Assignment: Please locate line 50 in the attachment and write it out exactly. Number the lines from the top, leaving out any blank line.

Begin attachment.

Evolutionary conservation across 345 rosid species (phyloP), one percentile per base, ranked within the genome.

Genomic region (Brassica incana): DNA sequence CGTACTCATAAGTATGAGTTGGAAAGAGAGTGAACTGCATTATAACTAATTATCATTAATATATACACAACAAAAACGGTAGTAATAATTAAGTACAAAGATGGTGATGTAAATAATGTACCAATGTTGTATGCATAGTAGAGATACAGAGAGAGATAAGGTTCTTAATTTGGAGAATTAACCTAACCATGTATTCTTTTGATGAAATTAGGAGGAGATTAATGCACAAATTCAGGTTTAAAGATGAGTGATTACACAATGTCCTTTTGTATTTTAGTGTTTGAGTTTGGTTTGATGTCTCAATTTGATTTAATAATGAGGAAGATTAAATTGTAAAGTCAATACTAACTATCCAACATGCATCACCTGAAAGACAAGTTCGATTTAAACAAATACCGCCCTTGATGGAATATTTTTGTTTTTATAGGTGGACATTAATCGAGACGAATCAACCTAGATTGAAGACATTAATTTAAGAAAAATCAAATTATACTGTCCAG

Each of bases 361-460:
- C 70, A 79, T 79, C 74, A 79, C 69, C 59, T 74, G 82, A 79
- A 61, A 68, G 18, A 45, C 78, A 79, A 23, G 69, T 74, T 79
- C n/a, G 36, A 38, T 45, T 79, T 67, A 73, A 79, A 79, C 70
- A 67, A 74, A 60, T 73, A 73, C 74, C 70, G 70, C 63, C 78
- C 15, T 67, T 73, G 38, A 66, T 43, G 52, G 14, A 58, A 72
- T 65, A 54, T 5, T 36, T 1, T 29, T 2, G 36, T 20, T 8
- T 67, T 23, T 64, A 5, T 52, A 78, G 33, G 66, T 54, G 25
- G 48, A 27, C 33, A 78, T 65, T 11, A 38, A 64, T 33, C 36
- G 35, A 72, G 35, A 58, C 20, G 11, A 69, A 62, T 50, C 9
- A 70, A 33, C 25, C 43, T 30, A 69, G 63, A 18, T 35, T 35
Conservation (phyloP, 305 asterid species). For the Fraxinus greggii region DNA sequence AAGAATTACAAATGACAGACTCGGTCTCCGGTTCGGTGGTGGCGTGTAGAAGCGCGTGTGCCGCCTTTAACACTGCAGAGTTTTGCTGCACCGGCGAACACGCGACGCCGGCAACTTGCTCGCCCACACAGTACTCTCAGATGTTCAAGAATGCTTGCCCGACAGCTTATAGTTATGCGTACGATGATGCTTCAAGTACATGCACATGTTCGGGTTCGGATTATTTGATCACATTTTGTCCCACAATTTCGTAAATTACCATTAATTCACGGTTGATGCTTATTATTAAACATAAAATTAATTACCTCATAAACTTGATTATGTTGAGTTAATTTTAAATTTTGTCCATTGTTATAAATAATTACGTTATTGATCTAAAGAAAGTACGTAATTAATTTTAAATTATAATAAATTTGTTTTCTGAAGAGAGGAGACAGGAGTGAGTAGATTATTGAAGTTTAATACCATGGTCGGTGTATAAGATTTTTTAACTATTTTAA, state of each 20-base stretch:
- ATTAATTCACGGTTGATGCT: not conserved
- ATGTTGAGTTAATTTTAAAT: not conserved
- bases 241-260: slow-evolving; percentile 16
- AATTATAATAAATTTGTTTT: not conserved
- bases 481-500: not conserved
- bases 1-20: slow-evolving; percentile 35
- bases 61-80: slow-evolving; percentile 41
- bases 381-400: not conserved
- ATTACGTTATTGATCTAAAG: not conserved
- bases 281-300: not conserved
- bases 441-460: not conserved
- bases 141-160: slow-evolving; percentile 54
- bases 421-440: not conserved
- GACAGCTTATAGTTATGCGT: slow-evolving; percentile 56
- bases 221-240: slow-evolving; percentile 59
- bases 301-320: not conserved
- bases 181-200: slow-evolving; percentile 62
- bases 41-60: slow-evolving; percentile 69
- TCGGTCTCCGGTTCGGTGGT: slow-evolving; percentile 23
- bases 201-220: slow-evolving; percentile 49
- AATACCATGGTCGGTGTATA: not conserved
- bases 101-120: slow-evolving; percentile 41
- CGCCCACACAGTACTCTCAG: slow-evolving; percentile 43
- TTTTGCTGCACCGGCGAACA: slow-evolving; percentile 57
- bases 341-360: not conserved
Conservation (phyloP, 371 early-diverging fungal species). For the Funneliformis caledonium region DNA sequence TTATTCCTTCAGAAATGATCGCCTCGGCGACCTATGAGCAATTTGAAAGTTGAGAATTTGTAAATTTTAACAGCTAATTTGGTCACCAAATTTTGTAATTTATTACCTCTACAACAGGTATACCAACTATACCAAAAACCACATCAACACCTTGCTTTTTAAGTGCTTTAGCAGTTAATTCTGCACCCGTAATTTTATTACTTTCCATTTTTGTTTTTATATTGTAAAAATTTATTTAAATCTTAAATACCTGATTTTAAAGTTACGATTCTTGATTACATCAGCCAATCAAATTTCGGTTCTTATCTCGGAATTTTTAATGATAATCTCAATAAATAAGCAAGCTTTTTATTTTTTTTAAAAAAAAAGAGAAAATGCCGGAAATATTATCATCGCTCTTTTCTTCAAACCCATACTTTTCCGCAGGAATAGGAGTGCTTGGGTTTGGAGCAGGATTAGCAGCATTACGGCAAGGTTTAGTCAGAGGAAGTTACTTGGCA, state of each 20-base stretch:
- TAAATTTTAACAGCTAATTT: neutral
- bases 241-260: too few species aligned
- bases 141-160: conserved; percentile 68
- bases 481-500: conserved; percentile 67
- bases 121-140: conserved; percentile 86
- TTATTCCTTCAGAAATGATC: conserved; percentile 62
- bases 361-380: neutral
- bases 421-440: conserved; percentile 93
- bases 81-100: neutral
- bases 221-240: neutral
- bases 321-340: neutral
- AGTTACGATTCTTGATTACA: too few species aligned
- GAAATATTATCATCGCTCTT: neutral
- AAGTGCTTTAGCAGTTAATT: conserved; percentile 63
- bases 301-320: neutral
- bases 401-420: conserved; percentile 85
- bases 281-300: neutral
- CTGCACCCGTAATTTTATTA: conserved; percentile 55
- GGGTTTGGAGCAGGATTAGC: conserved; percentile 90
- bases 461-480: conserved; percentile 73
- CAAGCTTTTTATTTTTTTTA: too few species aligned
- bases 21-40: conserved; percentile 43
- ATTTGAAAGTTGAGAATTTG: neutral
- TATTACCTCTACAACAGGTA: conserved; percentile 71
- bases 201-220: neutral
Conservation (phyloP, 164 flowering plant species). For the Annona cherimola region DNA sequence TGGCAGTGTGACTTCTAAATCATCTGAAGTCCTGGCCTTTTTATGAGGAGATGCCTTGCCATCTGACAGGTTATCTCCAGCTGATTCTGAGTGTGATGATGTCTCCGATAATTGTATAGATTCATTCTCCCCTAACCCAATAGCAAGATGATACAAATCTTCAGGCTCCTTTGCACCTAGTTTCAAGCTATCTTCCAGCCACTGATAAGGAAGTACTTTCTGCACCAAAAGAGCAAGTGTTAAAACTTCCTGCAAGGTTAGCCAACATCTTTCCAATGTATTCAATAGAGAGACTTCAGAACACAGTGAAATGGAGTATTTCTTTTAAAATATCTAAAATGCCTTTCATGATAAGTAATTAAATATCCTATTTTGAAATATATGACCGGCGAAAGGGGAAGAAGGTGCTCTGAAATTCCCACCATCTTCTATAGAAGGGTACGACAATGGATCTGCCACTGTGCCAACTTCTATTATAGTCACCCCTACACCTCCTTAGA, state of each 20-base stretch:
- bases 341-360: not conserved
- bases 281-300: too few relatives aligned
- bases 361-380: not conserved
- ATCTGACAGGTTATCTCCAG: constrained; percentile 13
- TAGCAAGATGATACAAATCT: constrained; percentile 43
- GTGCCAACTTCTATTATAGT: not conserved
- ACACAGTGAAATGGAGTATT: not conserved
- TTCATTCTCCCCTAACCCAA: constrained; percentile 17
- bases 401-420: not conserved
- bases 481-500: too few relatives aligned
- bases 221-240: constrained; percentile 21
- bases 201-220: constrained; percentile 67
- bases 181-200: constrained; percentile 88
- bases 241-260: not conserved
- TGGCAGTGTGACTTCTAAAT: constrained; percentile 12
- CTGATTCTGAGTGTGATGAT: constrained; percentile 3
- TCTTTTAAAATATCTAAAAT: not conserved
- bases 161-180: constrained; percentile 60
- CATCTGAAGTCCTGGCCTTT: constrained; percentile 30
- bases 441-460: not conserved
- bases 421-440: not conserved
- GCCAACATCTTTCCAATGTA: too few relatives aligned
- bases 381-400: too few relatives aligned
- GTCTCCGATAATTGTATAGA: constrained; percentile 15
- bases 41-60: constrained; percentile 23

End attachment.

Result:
- bases 221-240: neutral